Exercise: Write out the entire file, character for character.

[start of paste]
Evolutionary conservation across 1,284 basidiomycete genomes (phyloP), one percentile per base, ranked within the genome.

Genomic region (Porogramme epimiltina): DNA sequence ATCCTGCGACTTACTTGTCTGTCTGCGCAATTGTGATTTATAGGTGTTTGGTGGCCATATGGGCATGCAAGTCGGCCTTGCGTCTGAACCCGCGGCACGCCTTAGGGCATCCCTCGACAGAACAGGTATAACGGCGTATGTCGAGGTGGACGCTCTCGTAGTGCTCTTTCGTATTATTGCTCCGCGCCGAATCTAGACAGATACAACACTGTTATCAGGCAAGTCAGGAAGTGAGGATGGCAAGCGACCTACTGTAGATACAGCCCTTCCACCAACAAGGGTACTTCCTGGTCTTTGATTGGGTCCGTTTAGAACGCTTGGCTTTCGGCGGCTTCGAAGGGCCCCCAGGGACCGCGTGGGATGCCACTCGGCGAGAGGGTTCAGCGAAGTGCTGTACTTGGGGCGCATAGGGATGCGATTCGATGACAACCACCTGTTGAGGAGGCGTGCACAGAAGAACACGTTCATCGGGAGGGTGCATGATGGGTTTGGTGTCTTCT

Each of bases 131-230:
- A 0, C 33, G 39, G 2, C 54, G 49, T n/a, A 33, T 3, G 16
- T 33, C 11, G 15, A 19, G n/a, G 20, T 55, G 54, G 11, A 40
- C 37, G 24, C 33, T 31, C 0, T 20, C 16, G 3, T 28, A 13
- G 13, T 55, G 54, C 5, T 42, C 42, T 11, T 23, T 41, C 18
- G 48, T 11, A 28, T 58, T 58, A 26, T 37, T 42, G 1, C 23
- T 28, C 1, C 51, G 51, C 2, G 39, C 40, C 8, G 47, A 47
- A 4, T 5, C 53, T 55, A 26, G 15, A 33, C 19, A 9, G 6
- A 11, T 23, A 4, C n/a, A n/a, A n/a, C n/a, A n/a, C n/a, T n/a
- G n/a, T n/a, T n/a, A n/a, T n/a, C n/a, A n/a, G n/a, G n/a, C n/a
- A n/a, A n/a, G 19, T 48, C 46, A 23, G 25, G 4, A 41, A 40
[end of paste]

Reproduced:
Evolutionary conservation across 1,284 basidiomycete genomes (phyloP), one percentile per base, ranked within the genome.

Genomic region (Porogramme epimiltina): DNA sequence ATCCTGCGACTTACTTGTCTGTCTGCGCAATTGTGATTTATAGGTGTTTGGTGGCCATATGGGCATGCAAGTCGGCCTTGCGTCTGAACCCGCGGCACGCCTTAGGGCATCCCTCGACAGAACAGGTATAACGGCGTATGTCGAGGTGGACGCTCTCGTAGTGCTCTTTCGTATTATTGCTCCGCGCCGAATCTAGACAGATACAACACTGTTATCAGGCAAGTCAGGAAGTGAGGATGGCAAGCGACCTACTGTAGATACAGCCCTTCCACCAACAAGGGTACTTCCTGGTCTTTGATTGGGTCCGTTTAGAACGCTTGGCTTTCGGCGGCTTCGAAGGGCCCCCAGGGACCGCGTGGGATGCCACTCGGCGAGAGGGTTCAGCGAAGTGCTGTACTTGGGGCGCATAGGGATGCGATTCGATGACAACCACCTGTTGAGGAGGCGTGCACAGAAGAACACGTTCATCGGGAGGGTGCATGATGGGTTTGGTGTCTTCT

Each of bases 131-230:
- A 0, C 33, G 39, G 2, C 54, G 49, T n/a, A 33, T 3, G 16
- T 33, C 11, G 15, A 19, G n/a, G 20, T 55, G 54, G 11, A 40
- C 37, G 24, C 33, T 31, C 0, T 20, C 16, G 3, T 28, A 13
- G 13, T 55, G 54, C 5, T 42, C 42, T 11, T 23, T 41, C 18
- G 48, T 11, A 28, T 58, T 58, A 26, T 37, T 42, G 1, C 23
- T 28, C 1, C 51, G 51, C 2, G 39, C 40, C 8, G 47, A 47
- A 4, T 5, C 53, T 55, A 26, G 15, A 33, C 19, A 9, G 6
- A 11, T 23, A 4, C n/a, A n/a, A n/a, C n/a, A n/a, C n/a, T n/a
- G n/a, T n/a, T n/a, A n/a, T n/a, C n/a, A n/a, G n/a, G n/a, C n/a
- A n/a, A n/a, G 19, T 48, C 46, A 23, G 25, G 4, A 41, A 40